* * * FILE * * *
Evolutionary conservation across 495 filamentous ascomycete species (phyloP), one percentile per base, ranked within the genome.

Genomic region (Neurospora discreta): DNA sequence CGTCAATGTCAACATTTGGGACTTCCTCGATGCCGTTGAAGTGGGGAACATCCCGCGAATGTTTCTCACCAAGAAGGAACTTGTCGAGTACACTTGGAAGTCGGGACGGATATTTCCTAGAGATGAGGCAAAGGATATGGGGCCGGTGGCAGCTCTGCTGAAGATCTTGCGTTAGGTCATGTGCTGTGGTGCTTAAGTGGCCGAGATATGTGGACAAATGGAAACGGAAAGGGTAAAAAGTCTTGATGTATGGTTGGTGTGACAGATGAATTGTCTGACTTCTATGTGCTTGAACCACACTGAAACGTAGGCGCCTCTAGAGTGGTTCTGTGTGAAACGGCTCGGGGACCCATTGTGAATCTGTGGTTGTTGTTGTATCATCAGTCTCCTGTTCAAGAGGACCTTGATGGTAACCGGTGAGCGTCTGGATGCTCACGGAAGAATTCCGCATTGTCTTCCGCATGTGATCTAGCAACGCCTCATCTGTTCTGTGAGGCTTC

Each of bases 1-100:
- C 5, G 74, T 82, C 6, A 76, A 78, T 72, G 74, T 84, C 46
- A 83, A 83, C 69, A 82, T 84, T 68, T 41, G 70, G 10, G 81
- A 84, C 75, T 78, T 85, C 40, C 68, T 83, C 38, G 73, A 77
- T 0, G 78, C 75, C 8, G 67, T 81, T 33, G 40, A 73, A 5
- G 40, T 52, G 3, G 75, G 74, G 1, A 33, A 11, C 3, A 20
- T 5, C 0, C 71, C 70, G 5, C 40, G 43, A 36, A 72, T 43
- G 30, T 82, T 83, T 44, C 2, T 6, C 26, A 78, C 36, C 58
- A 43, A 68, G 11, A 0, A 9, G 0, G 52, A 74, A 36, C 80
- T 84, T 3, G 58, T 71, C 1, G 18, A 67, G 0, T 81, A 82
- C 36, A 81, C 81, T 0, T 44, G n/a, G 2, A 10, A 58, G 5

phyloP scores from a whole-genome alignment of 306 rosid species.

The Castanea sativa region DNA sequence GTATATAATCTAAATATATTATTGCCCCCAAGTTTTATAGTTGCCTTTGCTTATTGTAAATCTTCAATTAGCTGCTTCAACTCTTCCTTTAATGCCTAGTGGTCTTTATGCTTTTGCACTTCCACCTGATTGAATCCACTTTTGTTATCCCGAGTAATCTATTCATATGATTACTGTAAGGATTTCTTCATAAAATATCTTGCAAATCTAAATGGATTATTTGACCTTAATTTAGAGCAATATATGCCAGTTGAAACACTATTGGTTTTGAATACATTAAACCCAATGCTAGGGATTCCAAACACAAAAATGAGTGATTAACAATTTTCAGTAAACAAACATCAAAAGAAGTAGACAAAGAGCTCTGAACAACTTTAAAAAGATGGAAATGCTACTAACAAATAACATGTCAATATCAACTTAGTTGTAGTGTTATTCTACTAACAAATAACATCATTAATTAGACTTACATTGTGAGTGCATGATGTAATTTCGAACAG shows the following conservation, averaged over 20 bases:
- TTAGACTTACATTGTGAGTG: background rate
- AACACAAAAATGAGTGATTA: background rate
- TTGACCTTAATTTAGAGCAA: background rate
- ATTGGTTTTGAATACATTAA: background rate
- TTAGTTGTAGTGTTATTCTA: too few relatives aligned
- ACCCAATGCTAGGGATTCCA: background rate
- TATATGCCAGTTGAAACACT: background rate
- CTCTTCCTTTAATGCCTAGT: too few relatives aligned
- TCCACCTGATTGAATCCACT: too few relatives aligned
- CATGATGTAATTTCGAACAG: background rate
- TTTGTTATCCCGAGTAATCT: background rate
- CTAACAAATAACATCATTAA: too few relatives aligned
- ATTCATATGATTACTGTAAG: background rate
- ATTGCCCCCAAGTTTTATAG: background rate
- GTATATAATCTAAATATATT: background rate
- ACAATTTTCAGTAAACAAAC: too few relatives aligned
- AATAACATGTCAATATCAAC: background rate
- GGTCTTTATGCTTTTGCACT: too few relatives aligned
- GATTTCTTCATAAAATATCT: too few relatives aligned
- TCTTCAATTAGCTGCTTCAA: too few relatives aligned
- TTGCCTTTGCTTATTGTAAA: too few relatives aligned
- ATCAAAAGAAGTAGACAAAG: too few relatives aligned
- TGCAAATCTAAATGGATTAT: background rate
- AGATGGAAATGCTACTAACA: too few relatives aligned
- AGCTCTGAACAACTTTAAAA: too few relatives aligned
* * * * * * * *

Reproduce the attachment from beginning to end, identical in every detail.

Evolutionary conservation across 495 filamentous ascomycete species (phyloP), one percentile per base, ranked within the genome.

Genomic region (Neurospora discreta): DNA sequence CGTCAATGTCAACATTTGGGACTTCCTCGATGCCGTTGAAGTGGGGAACATCCCGCGAATGTTTCTCACCAAGAAGGAACTTGTCGAGTACACTTGGAAGTCGGGACGGATATTTCCTAGAGATGAGGCAAAGGATATGGGGCCGGTGGCAGCTCTGCTGAAGATCTTGCGTTAGGTCATGTGCTGTGGTGCTTAAGTGGCCGAGATATGTGGACAAATGGAAACGGAAAGGGTAAAAAGTCTTGATGTATGGTTGGTGTGACAGATGAATTGTCTGACTTCTATGTGCTTGAACCACACTGAAACGTAGGCGCCTCTAGAGTGGTTCTGTGTGAAACGGCTCGGGGACCCATTGTGAATCTGTGGTTGTTGTTGTATCATCAGTCTCCTGTTCAAGAGGACCTTGATGGTAACCGGTGAGCGTCTGGATGCTCACGGAAGAATTCCGCATTGTCTTCCGCATGTGATCTAGCAACGCCTCATCTGTTCTGTGAGGCTTC

Each of bases 1-100:
- C 5, G 74, T 82, C 6, A 76, A 78, T 72, G 74, T 84, C 46
- A 83, A 83, C 69, A 82, T 84, T 68, T 41, G 70, G 10, G 81
- A 84, C 75, T 78, T 85, C 40, C 68, T 83, C 38, G 73, A 77
- T 0, G 78, C 75, C 8, G 67, T 81, T 33, G 40, A 73, A 5
- G 40, T 52, G 3, G 75, G 74, G 1, A 33, A 11, C 3, A 20
- T 5, C 0, C 71, C 70, G 5, C 40, G 43, A 36, A 72, T 43
- G 30, T 82, T 83, T 44, C 2, T 6, C 26, A 78, C 36, C 58
- A 43, A 68, G 11, A 0, A 9, G 0, G 52, A 74, A 36, C 80
- T 84, T 3, G 58, T 71, C 1, G 18, A 67, G 0, T 81, A 82
- C 36, A 81, C 81, T 0, T 44, G n/a, G 2, A 10, A 58, G 5

phyloP scores from a whole-genome alignment of 306 rosid species.

The Castanea sativa region DNA sequence GTATATAATCTAAATATATTATTGCCCCCAAGTTTTATAGTTGCCTTTGCTTATTGTAAATCTTCAATTAGCTGCTTCAACTCTTCCTTTAATGCCTAGTGGTCTTTATGCTTTTGCACTTCCACCTGATTGAATCCACTTTTGTTATCCCGAGTAATCTATTCATATGATTACTGTAAGGATTTCTTCATAAAATATCTTGCAAATCTAAATGGATTATTTGACCTTAATTTAGAGCAATATATGCCAGTTGAAACACTATTGGTTTTGAATACATTAAACCCAATGCTAGGGATTCCAAACACAAAAATGAGTGATTAACAATTTTCAGTAAACAAACATCAAAAGAAGTAGACAAAGAGCTCTGAACAACTTTAAAAAGATGGAAATGCTACTAACAAATAACATGTCAATATCAACTTAGTTGTAGTGTTATTCTACTAACAAATAACATCATTAATTAGACTTACATTGTGAGTGCATGATGTAATTTCGAACAG shows the following conservation, averaged over 20 bases:
- TTAGACTTACATTGTGAGTG: background rate
- AACACAAAAATGAGTGATTA: background rate
- TTGACCTTAATTTAGAGCAA: background rate
- ATTGGTTTTGAATACATTAA: background rate
- TTAGTTGTAGTGTTATTCTA: too few relatives aligned
- ACCCAATGCTAGGGATTCCA: background rate
- TATATGCCAGTTGAAACACT: background rate
- CTCTTCCTTTAATGCCTAGT: too few relatives aligned
- TCCACCTGATTGAATCCACT: too few relatives aligned
- CATGATGTAATTTCGAACAG: background rate
- TTTGTTATCCCGAGTAATCT: background rate
- CTAACAAATAACATCATTAA: too few relatives aligned
- ATTCATATGATTACTGTAAG: background rate
- ATTGCCCCCAAGTTTTATAG: background rate
- GTATATAATCTAAATATATT: background rate
- ACAATTTTCAGTAAACAAAC: too few relatives aligned
- AATAACATGTCAATATCAAC: background rate
- GGTCTTTATGCTTTTGCACT: too few relatives aligned
- GATTTCTTCATAAAATATCT: too few relatives aligned
- TCTTCAATTAGCTGCTTCAA: too few relatives aligned
- TTGCCTTTGCTTATTGTAAA: too few relatives aligned
- ATCAAAAGAAGTAGACAAAG: too few relatives aligned
- TGCAAATCTAAATGGATTAT: background rate
- AGATGGAAATGCTACTAACA: too few relatives aligned
- AGCTCTGAACAACTTTAAAA: too few relatives aligned